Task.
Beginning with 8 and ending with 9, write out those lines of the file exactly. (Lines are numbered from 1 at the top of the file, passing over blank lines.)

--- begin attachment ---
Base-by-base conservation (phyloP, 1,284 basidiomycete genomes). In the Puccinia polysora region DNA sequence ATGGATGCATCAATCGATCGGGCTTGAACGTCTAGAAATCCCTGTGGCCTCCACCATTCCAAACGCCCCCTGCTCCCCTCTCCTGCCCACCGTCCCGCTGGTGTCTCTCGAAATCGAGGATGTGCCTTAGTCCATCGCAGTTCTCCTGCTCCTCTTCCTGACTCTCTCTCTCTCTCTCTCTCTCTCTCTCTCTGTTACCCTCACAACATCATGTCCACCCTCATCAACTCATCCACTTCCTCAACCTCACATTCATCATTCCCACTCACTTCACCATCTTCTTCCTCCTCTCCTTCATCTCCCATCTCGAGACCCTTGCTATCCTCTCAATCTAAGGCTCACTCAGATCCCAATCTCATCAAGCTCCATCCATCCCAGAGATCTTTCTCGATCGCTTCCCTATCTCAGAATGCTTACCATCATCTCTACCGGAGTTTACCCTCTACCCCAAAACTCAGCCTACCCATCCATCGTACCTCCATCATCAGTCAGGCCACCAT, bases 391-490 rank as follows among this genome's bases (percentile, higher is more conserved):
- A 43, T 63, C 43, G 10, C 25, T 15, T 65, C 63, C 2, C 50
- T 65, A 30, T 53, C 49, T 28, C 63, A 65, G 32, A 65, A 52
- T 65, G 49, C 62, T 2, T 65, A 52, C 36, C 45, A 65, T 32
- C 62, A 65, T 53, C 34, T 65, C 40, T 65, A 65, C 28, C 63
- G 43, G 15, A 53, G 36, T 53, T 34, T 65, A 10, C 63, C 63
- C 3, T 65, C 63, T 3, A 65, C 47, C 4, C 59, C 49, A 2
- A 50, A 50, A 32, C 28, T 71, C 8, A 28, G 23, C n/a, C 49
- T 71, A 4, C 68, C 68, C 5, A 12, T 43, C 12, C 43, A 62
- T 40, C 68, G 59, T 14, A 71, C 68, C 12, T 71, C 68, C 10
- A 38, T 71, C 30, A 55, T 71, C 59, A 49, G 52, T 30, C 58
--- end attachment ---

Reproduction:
- A 50, A 50, A 32, C 28, T 71, C 8, A 28, G 23, C n/a, C 49
- T 71, A 4, C 68, C 68, C 5, A 12, T 43, C 12, C 43, A 62